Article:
National Coffee Research Development and Extension Center brews the 2nd National Coffee Education Congress Trump strips away truth with hunky topless photo tweet Ethel Booba on hotel’s clarification that ‘kikiam’ is ‘chicken sausage’: ‘Kung di pa pansinin, baka isipin nila ok lang’ Hotel says PH coach apologized for ‘kikiam for breakfast’ claim Don’t miss out on the latest news and information. LATEST STORIES Extra! Extra! Red Sox once again playing a lot of innings Church, environmentalists ask DENR to revoke ECC of Quezon province coal plant MOST READ Currently, combo-guard Jordan Clarkson is expected to relieve Ball at point guard, while the Lakers also signed Summer League standout Alex Caruso. Khristian Ibarrola /raSports Related Videospowered by AdSparcRead Next FEU Auditorium’s 70th year celebrated with FEU Theater Guild’s ‘The Dreamweavers’ Lacson: SEA Games fund put in foundation like ‘Napoles case’ Robredo should’ve resigned as drug czar after lack of trust issue – Panelo Robredo: True leaders perform well despite having ‘uninspiring’ boss PLAY LIST 02:49Robredo: True leaders perform well despite having ‘uninspiring’ boss02:42PH underwater hockey team aims to make waves in SEA Games01:44Philippines marks anniversary of massacre with calls for justice01:19Fire erupts in Barangay Tatalon in Quezon City01:07Trump talks impeachment while meeting NCAA athletes02:49World-class track facilities installed at NCC for SEA Games In a bid to fully maximize the potential of the team’s prized recruit, Lonzo Ball, Lakers President of Basketball Operations Magic Johnson and General Manager Rob Pelinka expressed their desire to sign a veteran point guard to mentor the recently awarded NBA Summer League MVP.In separate appearances for ESPN, the executive duo confirmed that they’ll be using one of the team’s two available roster spots to fill in the void of back-up point guard.FEATURED STORIESSPORTSSEA Games: Biñan football stadium stands out in preparedness, completionSPORTSPrivate companies step in to help SEA Games hostingSPORTSWin or don’t eat: the Philippines’ poverty-driven, world-beating pool starsAlthough the top free agent names have already been snagged by other teams, several serviceable guards are still available, including Ian Clark and Ramon Sessions, as well as former All-Stars Derrick Rose and Deron Williams.The team initially had their sights set on acquiring the services of NBA Champion Rajon Rondo, before he elected to sign with the New Orleans Pelicans. View comments Los Angeles Lakers guard Lonzo Ball APIt’s certainly been a busy off-season for the upstart Los Angeles Lakers squad, selecting multiple promising players in this year’s draft and picking several veterans as well.With the regular season still more than three months away, it seems that the immensely decorated franchise is not done making moves.ADVERTISEMENT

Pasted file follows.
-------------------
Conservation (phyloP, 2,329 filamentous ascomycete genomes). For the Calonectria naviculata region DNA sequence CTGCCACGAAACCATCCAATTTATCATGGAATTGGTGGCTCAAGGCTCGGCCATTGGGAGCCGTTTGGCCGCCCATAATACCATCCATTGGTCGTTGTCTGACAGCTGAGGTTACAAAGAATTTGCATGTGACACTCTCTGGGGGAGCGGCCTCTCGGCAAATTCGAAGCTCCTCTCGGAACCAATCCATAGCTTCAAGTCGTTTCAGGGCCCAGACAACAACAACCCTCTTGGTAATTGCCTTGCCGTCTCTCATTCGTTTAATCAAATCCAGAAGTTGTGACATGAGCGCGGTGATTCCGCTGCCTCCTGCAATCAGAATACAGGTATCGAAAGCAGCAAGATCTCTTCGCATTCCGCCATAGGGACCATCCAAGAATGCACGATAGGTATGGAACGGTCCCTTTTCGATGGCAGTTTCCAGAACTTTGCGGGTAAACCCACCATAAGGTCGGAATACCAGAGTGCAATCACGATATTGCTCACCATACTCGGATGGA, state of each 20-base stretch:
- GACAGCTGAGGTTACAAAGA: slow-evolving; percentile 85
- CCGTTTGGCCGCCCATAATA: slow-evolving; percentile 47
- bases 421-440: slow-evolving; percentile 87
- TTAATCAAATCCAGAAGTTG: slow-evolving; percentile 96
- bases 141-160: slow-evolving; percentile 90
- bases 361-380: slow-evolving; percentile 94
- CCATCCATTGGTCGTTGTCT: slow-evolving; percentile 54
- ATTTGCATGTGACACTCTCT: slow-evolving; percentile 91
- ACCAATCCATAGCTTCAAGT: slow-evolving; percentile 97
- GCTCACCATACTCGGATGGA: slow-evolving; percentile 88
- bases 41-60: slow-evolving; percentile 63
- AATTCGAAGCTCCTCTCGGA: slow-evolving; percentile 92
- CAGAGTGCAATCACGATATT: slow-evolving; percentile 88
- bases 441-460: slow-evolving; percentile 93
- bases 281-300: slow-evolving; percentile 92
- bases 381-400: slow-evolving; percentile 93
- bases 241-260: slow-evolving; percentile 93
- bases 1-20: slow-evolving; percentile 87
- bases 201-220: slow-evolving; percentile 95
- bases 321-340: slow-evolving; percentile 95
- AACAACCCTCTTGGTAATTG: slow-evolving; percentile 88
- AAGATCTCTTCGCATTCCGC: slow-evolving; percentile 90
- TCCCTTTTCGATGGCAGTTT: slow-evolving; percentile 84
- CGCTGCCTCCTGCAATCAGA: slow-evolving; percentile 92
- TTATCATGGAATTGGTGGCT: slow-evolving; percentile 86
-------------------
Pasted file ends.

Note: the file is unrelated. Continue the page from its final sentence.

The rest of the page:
Tendulkar celebrates his century during the fourth test match against Australia at the SCG in January 2004 in Sydney.If around 1990, I’d been asked how long this 16-year-old Indian touring New Zealand would survive in international cricket, I wouldn’t have come close. No matter how good the kid looked, you,Tendulkar celebrates his century during the fourth test match against Australia at the SCG in January 2004 in Sydney.If around 1990, I’d been asked how long this 16-year-old Indian touring New Zealand would survive in international cricket, I wouldn’t have come close. No matter how good the kid looked, you didn’t think in terms of a 20 years.When Sachin came to New Zealand in 1990 we had heard about this bright, young batsman. When we saw him, his talent and approach were obvious. He looked younger than he was, but he walked to the wicket like he meant it, meant the business. There was, even then, nothing excess in his game. When you can see someone’s game and it will tell you about what they can do. A brilliant bat tells you he can reel off the flashy strokes but he doesn’t tell you immediately if he is going to be an opponent, a real competitor.Longevity in cricket is a hard thing to predict and it’s an even harder thing to achieve. You need be physically resilient and have a love for the game. It sounds simple but it is very hard work and it is what Sachin has done.By 1990, I’d played a lot of cricket and he was just starting out. Sachin had a quiet first Test in Christchurch but in Napier, gave us a long good look at himself and in terms of his skill, he was the real deal. Every time some young talent came through you wanted to see what they were all about. To see maybe what the future looked like. With Sachin, there were two things that caught your eye.Tendulkar signs bats in Auckland during team India’s New Zealand tour in 1998.He had great balance and had the time to play his shots. You saw one shot of brilliance, that for normal batsmen would not be their first shot of selection. His late cut comes to mind, and it was like something rang in your head like being woken by your alarm and you knew you were watching someone special. He played these lovely shots and but there were no frills in his cricket.I remember the innings of 88 he played in Napier, not because I took a catch but about one I dropped. A sitter from Azharuddin, that my grandmother would have caught while knitting. Azza was then given not out to one I thought he’d gloved to leg gully and I was angry with myself. In the middle of all this the16-year-old was knocking us around, and I went up to umpire Steve Woodward and told him that he’d given Azza an extra round. To which, Woodward said, “John, yourswas easier than mine!”advertisement”I wish a lot of lesser players could learn from Sachin’s thoughtfulness and the respect he showed, not just for me as the coach but for his cricket.”Wright is a former New Zealand captain who coached the Indian team between 2000 and 2005 In action during the fourth Test against Australia at the SCG in January 2004 in Sydney.Sachin wouldn’t remember all that, I don’t think. The only thing about thatmatch he would remember is falling 12 short of being the youngest Test centurion. He was shy then and we didn’t get a chance to exchange much other than handshakes. But in 1998-99 when he toured New Zealand, he had become something of a star and I was struck by his humility when he signed an autograph for my young son Harry. He carried himself with a lot of grace and dignity. Just how much I realised only later when coaching with India. We went to an Adidas store in Chennai and a huge crowd of what looked a thousand people gathered outside in no time at all because Sachin was there. We had to actually escape from a back entrance.Apart from things like that-which happened often, and they threw me off but he always managed to stay calm-coaching Sachin was about watching closely and asking questions.With cricket legend Don Bradman at his Adelaide home on his 90th birthday on August 27, 1998He has the best balance of any player I have ever seen. I got enjoyment out of watching him play a forward defensive shot of complete poise and control. He makes batting, which can be quite tough to master and improve, look simple. On times when I thought maybe his head wasn’t quite as still as it could be, Iwould ask him howhe felt about his batting. If he said he felt great, you just left your observation alone for a while. If however he said, ‘oh I don’t feel that good’, then you’d ask, do you think you were really balanced out there, how’s the head you think? He was in many ways his own coach, and he had his brother who knew his game inside out.For the rest of it, he was just a young man with an enormous love of his game and gave it complete respect both in preparation and in practice. He worked at it, not like one of the contemporary greats of the game which is who he was, but like a student. I knew he was upset in Multan after that declaration and it was understandable but he got over it almost that very night.He was never late for the bus, for practice, for meetings. On one day he knew he was going to be, so he came up to me and said there was something that had to be attended. I just thought that’s why he was who he was. I wish a lot of lesser players could learn from his thoughtfulness and the respect he showed, not just for me as the coach but for his cricket, what we were all trying to to, what wewere all trying to be part of.advertisementTendulkar has the best balance of any player I have ever seen. I got enjoyment out of watching him play a forward defensive shot of complete poise and control. He makes batting look simple. With his waiting family at Mumbai airport in October 2002.He was a very tough but fair competitor and he had great humanity. In 2003, we were in New Zealand on what was a horrible tour for the team. For me, it was worse because I had taken the team I coached back to my home country and we weren’t playing likewe could. It was an awful time to be honest. By the time we came to Queenstown, I was feeling particularly beat-up. Sachin was living in the room next to mine, and one evening he came over with a bottle of wine and tried to make me feel better. We just talked about how the tour had gone and how the team knew that it would have been a very bitter pill to swallow. Well, my face certainly showed that evening and at the time I appreciated his thoughtfulness.Sachin and I have always had some interesting conversations about batting and I remember one in Sydney 2003-04 along with his wife Anjali. Sachin had not got a big score on the tour by his standards and Sydney was to be the last test. Eventually he made a plan that he would not play the backfoot drive squarish through the off-side until he really got in. He then got 241 not out without a cover drive. Some pundits called it scratchy, and grumbled that he was not the same Tendulkar and I thought that was rubbish. Tendulkar shakes hands with physically challenged fans after apractice session before the national challenger tournament at Mohali in October 2005.That innings was not about showing off his repertoire for a couple of hours to keep the crowd happy, that was just another piece of Tendulkar genius, of being able to control the mental side of his game and the big runs. I lost count of the number of times commentators and the like used to say he’s on the wane, he’s not same player he was. To them Iwanted to say, “just look in the scorebook”. Today I want to ask them, he’s been a long time waning, hasn’t he?Given his huge popularity, Sachin could have taken on the superstar life but he just loved the game and he was determined to succeed. This determination really doesn’t get talked about by writers and commentators. Sometimes he could go into himself, which may look like aloofness at a distance, but I always thought it was something that came from who he was. Or maybe something it was someone he needed to be because of his life. This genuine genius of a performer at the crease was actually just a normal man who strangely enough couldn’t walk down the street outside his home.One of the people in cricket Sachin reminds me of most is Shane Warne. They come from two different parts of the world, one of them’s a batsman, the other a bowler, one man smokes and the other doesn’t and let’s not even gointo the difference in the kind of headlines they generate. What brings them together, though, and actually makes them friends is complete understanding and control over their craft. Theirs is a highly developed and matured skill, which you don’t find everywhere and which comes once in a few generations and in time to come whenever the game is talked about they will be forever remembered.After Sachin got a big score a few years ago, and it may have been a 200 against Zimbabwe, I did bring up the figure of a 100 hundreds. It wasn’t about sowing a seed, I just thought back then, that he could do it if he wanted to. He’s close now and I’m keeping count. Getting to that milestone would put Sachin alongside Bradman who really rated him.Ahundred hundreds would be a number like Bradman’s famous average, a record that onlyahistory-maker could set. Normally you would have thought there was Bradman and the rest. Now I think, Sachin comes somewhere in between Bradman and the rest. History may put them very close, maybe on the same shelf.advertisementI lost count of the number of times commentators said he’s on the wane. To them I wanted to say, “JUST LOOK IN THE SCOREBOOK”. Today I want to ask them, he’s been along time waning, hasn’t he?